Belfast Telegraph

Low-profile James Brokenshire at the centre of Brexit talks

By Allan Preston

Some have been wondering where Secretary of State James Brokenshire was during negotiations but it has emerged his low profile in Northern Ireland was because he was immersed behind the scenes.

James Brokenshire's last public engagement in Northern Ireland was on November 30 when he met Belfast traders ahead of Small Business Saturday; the following day he attended a meeting with his own constituents in London.

Despite a turbulent week - which saw the Prime Minister Theresa May forced to delay agreement with the EU following DUP objections and strained relations with the Irish Government - Mr Brokenshire had not made any official public appearances or made any statements on the matter until yesterday.

A representative for Mr Brokenshire confirmed the Secretary of State had been involved in intensive negotiations behind the scenes at Downing Street.

A spokesman for Mr Brokenshire told The Belfast Telegraph: "He was crucial to the positive outcome of the talks and worked diligently into the wee hours of the morning on Thursday to do everything possible to get the positive result for the people of Northern Ireland, and the wider UK, as we leave the European Union.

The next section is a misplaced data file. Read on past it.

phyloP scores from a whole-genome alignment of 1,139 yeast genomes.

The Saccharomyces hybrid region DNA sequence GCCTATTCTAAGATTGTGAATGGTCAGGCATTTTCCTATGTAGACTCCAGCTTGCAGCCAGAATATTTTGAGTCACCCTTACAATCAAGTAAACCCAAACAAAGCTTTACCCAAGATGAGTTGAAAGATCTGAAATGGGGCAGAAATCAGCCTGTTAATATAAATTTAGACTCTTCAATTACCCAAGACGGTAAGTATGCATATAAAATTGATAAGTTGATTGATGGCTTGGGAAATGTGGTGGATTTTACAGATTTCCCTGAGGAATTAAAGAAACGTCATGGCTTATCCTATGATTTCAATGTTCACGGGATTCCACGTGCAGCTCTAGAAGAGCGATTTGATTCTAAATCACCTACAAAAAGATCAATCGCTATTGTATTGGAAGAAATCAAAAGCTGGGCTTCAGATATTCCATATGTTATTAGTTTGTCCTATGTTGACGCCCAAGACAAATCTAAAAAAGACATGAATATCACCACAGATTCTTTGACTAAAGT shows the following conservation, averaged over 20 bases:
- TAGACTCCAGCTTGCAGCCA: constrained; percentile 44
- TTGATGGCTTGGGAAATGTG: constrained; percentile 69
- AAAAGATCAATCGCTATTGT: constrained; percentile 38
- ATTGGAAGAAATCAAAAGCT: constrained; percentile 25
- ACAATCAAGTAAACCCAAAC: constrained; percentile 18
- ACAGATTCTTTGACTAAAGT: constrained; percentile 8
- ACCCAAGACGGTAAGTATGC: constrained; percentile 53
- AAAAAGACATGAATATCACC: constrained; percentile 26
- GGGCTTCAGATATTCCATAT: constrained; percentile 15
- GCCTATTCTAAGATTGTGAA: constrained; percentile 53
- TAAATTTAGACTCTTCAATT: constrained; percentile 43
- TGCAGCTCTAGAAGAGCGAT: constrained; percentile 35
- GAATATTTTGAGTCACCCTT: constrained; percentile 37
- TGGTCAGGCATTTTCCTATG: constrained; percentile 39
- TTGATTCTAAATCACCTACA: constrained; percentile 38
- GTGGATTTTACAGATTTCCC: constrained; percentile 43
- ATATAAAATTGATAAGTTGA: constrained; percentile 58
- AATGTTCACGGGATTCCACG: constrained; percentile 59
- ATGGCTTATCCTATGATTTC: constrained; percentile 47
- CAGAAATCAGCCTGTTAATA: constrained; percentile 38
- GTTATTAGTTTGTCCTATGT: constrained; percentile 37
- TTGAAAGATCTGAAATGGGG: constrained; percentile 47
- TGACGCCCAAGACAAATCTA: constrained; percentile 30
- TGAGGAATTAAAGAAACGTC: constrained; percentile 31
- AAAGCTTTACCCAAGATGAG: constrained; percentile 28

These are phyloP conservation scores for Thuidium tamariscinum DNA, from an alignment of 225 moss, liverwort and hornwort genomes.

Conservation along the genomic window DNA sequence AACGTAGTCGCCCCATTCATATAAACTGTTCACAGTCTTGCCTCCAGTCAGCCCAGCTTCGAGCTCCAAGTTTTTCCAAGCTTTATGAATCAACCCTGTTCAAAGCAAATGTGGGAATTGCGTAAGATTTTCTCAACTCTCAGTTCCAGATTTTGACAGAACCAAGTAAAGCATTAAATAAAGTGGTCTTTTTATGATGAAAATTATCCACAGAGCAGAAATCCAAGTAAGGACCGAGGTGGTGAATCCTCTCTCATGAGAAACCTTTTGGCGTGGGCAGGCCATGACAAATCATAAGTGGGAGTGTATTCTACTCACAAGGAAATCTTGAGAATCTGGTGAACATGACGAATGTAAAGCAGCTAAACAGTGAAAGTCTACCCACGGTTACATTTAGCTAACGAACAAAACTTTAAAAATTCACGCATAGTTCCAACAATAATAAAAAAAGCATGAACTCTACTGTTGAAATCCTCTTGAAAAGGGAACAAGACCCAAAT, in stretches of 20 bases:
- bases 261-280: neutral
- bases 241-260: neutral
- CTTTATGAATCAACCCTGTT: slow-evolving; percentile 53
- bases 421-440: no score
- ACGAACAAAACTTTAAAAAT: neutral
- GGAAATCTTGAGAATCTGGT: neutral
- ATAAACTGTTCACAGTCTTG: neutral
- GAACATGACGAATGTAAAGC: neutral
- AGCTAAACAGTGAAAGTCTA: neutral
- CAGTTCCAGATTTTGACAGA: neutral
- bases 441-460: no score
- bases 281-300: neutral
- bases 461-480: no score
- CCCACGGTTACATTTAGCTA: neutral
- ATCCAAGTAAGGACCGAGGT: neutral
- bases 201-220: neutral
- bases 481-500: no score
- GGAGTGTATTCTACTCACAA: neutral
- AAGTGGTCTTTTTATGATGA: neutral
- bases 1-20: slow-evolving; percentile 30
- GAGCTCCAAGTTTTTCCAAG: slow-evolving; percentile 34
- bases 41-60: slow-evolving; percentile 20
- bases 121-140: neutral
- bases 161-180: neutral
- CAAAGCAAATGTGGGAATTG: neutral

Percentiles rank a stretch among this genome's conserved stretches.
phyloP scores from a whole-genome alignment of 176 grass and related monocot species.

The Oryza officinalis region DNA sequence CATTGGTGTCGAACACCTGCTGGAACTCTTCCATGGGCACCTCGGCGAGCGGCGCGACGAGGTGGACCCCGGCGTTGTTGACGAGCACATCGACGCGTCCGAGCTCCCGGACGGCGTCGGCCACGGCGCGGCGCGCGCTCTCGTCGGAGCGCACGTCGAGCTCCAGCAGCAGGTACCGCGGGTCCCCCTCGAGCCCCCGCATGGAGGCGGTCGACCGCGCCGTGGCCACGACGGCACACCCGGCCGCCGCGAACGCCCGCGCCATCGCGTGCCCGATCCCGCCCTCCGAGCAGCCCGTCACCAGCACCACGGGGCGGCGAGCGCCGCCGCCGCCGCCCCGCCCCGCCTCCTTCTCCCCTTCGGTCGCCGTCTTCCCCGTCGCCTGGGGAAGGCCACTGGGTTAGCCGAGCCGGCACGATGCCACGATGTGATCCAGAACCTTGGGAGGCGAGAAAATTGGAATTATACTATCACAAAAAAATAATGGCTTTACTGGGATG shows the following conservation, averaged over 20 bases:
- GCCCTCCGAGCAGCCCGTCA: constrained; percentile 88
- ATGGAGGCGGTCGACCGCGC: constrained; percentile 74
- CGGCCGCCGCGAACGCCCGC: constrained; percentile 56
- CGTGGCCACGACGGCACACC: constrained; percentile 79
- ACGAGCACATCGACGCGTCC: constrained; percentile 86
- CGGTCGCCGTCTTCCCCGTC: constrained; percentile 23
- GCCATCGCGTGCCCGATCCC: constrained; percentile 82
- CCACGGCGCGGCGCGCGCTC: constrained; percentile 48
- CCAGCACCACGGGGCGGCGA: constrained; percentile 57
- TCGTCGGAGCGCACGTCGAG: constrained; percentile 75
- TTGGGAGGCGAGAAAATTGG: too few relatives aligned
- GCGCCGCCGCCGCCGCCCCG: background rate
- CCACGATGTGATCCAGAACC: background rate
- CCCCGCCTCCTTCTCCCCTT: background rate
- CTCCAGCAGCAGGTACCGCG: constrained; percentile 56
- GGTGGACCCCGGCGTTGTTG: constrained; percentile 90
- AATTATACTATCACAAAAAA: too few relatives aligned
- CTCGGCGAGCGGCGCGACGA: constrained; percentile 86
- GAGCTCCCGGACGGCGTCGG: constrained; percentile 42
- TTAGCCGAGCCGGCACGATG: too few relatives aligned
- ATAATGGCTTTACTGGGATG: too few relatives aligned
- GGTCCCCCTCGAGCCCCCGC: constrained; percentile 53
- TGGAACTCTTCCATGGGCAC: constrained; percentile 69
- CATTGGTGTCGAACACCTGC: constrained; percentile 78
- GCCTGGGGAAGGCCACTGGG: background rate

"Once again, Mr Brokenshire demonstrated his huge commitment to the people of Northern Ireland.

"The outcome protects Northern Ireland's integral place in the internal market of the UK with full, unfettered access for Northern Ireland's businesses.  It avoids a hard border between Northern Ireland and Ireland and protects the Belfast Agreement."

"We remain determined to negotiate a Brexit that works for everyone, in all parts of the United Kingdom."

The Belfast Telegraph understands Lord (Jonathan) Caine, the Secretary of State's Special Adviser, was also key to the successful outcome of the negotiations.

Early yesterday morning, a last-minute 'breakthrough' deal was announced, allowing the Brexit negotiations to progress to the second phase of trade talks.

Theresa May said there would be no "hard border" with Ireland and that the rights of EU citizens in the UK and vice-versa would be protected. British sources also confirmed the UK's 'divorce bill' from the EU will be an estimated £35-39bn.

Although hidden from view this week, Mr Brokenshire has had to navigate a series of crises throughout 2017.

When the RHI scandal brought the Stormont Assembly crashing down in February, he set multiple deadlines for the DUP and Sinn Fein to reach agreement and restore the Executive.

All of them appeared to pass without consequence, adding pressure on the NI Secretary to impose direct rule in Northern Ireland.

In November, Mr Brokenshire was forced to allocate funding to stop public services running out of money. A further £660m was added in the Chancellor's budget.

Further headaches throughout the year included demands for him to stop MLA pay (for which he commissioned an independent review in November), claims by Irish rights activists he refused to meet them over an Irish Language Act, as well as pressure to publish plans to deal with the legacy of the Troubles in the absence of a Stormont deal.

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